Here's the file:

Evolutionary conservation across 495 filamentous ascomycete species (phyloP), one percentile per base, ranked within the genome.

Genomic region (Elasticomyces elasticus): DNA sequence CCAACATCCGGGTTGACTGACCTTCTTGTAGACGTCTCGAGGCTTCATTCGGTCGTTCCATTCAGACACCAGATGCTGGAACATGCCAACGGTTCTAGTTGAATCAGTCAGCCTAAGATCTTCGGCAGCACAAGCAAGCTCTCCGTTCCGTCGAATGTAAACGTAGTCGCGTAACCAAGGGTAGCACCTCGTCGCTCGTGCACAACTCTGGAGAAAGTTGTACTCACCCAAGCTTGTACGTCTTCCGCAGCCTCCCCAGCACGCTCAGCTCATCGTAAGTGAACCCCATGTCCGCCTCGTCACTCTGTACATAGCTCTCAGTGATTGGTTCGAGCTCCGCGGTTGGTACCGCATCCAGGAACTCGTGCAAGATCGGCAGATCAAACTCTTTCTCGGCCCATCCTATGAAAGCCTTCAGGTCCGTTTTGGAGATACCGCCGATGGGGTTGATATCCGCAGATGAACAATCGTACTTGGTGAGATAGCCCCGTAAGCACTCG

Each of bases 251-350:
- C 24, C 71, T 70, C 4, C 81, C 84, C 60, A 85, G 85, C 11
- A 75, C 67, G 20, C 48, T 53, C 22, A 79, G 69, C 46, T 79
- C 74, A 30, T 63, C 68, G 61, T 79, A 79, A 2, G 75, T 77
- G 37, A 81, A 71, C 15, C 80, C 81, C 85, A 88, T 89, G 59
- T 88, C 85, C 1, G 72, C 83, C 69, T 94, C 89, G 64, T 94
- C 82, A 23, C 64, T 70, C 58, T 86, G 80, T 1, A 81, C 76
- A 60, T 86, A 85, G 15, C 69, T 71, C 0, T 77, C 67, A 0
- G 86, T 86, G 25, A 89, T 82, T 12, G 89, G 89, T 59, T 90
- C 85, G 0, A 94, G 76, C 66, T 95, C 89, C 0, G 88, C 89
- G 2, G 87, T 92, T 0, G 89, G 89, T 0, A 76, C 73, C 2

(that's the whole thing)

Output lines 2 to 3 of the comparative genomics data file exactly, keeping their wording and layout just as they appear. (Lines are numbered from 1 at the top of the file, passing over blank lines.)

Genomic region (Elasticomyces elasticus): DNA sequence CCAACATCCGGGTTGACTGACCTTCTTGTAGACGTCTCGAGGCTTCATTCGGTCGTTCCATTCAGACACCAGATGCTGGAACATGCCAACGGTTCTAGTTGAATCAGTCAGCCTAAGATCTTCGGCAGCACAAGCAAGCTCTCCGTTCCGTCGAATGTAAACGTAGTCGCGTAACCAAGGGTAGCACCTCGTCGCTCGTGCACAACTCTGGAGAAAGTTGTACTCACCCAAGCTTGTACGTCTTCCGCAGCCTCCCCAGCACGCTCAGCTCATCGTAAGTGAACCCCATGTCCGCCTCGTCACTCTGTACATAGCTCTCAGTGATTGGTTCGAGCTCCGCGGTTGGTACCGCATCCAGGAACTCGTGCAAGATCGGCAGATCAAACTCTTTCTCGGCCCATCCTATGAAAGCCTTCAGGTCCGTTTTGGAGATACCGCCGATGGGGTTGATATCCGCAGATGAACAATCGTACTTGGTGAGATAGCCCCGTAAGCACTCG

Each of bases 251-350: